During the 16th century, the Reformed churches in the Netherlands experienced severe persecution at the hands of Philip II of Spain, an ally of the Roman Catholic Church. In 1561, Guido de Brès prepared a confession in French as an apologetic for a band of Reformed believers in the Low Countries who formed the so-called “churches under the cross.” Today, his confession is known as the Belgic Confession. De Brès was most likely assisted by fellow pastors, who wanted to prove to their persecutors that the adherents of the Reformed faith were not rebels but law-abiding citizens who professed biblical doctrines. He famously threw the confession over a castle wall as a testimony to Roman Catholic authorities that the Reformed faith was not heretical.
The year after it was written, a copy of de Brès’s confession was sent to King Philip II, along with a statement that the petitioners were ready to obey the government in all things lawful, but would “offer their backs to stripes, their tongues to knives, their mouths to gags, and their whole bodies to the fire, well knowing that those who follow Christ must take His cross and deny themselves,” rather than deny the truth expressed in the confession.
The petitioners were ready to obey the government in all things lawful, but would ‘offer their backs to stripes’ rather than deny the truth expressed in the confession.
Treasure House of Biblical Doctrine
The Belgic Confession of Faith is one of the oldest Reformed confessions used by churches today. It predates the Westminster Confession of Faith by more than three-quarters of a century. In Latin, “Belgica” referred to the whole of the Low Countries, both north and south, today divided into the Netherlands and Belgium.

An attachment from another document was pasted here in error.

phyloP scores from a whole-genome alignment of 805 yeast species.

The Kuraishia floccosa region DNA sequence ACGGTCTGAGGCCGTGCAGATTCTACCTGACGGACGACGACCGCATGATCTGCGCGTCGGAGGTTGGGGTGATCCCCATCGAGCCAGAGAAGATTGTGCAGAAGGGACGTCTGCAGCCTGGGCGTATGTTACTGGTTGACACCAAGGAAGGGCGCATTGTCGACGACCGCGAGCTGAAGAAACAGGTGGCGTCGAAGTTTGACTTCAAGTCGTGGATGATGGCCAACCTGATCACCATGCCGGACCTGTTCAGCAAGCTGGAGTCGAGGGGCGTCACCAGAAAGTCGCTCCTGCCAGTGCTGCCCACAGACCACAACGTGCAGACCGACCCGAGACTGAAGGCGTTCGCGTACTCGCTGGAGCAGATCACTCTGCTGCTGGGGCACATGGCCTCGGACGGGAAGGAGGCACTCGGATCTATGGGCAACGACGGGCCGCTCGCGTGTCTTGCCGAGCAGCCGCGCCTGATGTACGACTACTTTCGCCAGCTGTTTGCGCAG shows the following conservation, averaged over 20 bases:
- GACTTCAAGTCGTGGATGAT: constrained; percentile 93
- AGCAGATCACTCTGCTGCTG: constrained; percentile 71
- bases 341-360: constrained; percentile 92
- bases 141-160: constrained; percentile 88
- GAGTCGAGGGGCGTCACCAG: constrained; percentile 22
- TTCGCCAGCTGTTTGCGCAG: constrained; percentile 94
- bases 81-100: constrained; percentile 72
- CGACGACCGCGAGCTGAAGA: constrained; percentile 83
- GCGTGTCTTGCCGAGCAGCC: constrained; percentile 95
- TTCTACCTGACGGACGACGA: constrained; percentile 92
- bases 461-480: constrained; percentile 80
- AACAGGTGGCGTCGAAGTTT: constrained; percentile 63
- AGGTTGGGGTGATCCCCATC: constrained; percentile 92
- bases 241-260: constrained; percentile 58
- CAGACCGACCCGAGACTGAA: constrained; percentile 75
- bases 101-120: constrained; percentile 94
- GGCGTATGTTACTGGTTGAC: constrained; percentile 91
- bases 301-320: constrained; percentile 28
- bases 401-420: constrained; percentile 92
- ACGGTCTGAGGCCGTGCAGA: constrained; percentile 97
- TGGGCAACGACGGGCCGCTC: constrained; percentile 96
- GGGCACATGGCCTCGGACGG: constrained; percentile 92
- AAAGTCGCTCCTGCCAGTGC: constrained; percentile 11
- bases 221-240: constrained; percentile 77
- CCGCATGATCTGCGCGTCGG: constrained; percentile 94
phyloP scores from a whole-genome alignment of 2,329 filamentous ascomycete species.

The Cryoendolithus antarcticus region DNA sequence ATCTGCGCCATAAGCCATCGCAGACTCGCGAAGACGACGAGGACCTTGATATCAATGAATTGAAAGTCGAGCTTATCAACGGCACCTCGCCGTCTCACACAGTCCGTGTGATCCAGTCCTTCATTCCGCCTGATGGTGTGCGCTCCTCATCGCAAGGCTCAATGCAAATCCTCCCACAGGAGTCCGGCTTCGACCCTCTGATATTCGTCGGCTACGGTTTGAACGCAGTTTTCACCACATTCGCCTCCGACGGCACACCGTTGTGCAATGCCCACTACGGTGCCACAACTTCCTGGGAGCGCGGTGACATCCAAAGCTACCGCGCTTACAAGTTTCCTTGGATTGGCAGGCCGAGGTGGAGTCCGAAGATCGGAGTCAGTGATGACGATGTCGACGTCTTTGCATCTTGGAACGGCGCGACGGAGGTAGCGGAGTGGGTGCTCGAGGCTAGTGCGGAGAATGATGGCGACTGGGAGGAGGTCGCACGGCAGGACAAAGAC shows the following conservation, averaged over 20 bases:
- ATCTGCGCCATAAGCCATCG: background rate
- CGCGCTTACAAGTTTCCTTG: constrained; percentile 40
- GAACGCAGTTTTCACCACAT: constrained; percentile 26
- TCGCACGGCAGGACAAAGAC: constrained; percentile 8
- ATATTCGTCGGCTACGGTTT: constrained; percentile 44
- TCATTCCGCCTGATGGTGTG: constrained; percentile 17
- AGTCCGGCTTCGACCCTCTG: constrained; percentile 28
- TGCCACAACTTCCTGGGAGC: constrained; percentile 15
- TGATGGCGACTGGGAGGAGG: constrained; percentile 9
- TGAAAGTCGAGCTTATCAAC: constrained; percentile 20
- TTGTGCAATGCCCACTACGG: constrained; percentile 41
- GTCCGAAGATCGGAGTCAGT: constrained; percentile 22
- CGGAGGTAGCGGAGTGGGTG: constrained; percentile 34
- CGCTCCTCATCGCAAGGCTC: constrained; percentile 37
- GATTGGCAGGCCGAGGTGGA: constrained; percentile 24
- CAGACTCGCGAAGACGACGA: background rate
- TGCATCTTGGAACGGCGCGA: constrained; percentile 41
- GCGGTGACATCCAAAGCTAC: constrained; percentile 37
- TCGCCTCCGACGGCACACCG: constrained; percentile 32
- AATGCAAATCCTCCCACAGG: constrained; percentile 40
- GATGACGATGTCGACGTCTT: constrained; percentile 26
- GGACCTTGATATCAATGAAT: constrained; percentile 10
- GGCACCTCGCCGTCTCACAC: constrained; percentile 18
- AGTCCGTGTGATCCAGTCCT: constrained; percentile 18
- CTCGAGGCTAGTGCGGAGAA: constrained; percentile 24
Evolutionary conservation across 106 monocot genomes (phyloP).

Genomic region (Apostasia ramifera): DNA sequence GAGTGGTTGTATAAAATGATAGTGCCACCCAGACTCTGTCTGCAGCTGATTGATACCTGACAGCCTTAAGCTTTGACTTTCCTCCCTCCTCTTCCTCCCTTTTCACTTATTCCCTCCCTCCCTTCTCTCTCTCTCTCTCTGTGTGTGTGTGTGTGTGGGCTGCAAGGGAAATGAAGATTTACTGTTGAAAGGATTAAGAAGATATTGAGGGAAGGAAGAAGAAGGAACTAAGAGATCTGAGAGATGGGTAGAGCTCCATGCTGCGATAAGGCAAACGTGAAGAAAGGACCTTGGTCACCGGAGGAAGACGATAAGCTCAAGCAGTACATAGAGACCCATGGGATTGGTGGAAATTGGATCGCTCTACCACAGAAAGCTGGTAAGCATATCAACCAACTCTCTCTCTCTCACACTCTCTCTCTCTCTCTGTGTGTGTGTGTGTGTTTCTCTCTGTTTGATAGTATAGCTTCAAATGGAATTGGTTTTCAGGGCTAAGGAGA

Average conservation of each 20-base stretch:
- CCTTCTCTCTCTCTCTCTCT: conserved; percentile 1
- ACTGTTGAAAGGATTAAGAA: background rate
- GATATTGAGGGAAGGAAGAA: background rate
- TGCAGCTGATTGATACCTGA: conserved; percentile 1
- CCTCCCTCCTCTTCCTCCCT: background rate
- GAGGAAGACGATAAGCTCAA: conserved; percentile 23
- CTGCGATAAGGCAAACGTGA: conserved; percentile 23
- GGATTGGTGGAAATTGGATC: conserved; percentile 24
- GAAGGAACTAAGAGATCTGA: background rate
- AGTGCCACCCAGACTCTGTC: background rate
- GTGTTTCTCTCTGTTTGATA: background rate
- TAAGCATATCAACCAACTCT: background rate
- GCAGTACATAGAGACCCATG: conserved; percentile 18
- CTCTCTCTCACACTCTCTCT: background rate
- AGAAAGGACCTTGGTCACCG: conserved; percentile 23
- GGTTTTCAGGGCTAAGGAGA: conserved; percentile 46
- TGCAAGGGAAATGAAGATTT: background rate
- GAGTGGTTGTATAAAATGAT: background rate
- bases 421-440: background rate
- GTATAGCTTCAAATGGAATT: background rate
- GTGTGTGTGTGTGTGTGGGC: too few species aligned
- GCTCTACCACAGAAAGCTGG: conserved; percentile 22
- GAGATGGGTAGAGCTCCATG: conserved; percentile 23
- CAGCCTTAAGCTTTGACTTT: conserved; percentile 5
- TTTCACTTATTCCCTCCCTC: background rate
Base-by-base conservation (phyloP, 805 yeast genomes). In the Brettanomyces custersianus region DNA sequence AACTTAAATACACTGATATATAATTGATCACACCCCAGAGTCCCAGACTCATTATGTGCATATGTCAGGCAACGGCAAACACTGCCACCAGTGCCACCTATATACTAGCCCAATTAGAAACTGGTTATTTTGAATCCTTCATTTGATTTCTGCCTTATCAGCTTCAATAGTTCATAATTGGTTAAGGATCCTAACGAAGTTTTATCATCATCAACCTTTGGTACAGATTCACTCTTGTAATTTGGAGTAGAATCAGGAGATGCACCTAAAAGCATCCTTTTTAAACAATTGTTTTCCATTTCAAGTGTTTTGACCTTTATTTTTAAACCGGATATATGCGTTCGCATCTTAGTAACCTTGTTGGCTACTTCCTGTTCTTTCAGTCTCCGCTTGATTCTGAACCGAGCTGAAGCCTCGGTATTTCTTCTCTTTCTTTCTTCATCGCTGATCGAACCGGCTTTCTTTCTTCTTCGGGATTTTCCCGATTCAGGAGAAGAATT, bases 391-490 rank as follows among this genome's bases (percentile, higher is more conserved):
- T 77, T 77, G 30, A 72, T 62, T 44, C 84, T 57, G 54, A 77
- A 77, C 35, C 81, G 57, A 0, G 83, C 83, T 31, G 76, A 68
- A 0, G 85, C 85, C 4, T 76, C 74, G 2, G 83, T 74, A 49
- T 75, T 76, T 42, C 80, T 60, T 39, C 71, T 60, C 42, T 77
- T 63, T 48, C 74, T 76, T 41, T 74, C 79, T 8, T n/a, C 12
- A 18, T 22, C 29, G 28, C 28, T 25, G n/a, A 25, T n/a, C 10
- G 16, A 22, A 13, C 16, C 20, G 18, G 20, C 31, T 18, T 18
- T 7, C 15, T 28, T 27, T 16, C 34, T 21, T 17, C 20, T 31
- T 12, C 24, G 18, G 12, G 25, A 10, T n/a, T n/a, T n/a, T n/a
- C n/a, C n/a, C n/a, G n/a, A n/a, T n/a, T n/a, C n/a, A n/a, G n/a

Among the Three Forms of Unity used by the Dutch Reformed Churches and others, the Belgic Confession is least well known. The Heidelberg Catechism is still taught to our children and in some Reformed churches preached for one of the services on the Lord’s Day. The Canons of Dort are famous because of the controversy with Arminianism. But the Belgic Confession tends to be passed over despite being a pristine model of the Reformed faith, even following the general order of loci for standard Reformed systematic theologies today:
- prolegomena and revelation (articles 2–7)
- theology proper: the doctrine of God (articles 1, 8–11, 13, 16)
- anthropology: the doctrine of man (articles 12, 14–15, 17)
- Christology: the doctrine of Christ (articles 18–21)
- soteriology: the doctrine of salvation (articles 22–26)
- ecclesiology: the doctrine of the church (articles 27–36)
- eschatology: the doctrine of the last things (article 37)
The church neglects the Belgic Confession to its own loss.
Melodic Theology and Pastoral Piety
Not only is the confession a treasure house of biblical doctrine, but at times its theology sings. After listing the attributes of God, the confession adds that he is “the overflowing fountain of all good” (article 1). It compares God’s creation to “a most elegant book, wherein all creatures, great and small, are as so many characters leading us to contemplate the invisible things of God” (article 2).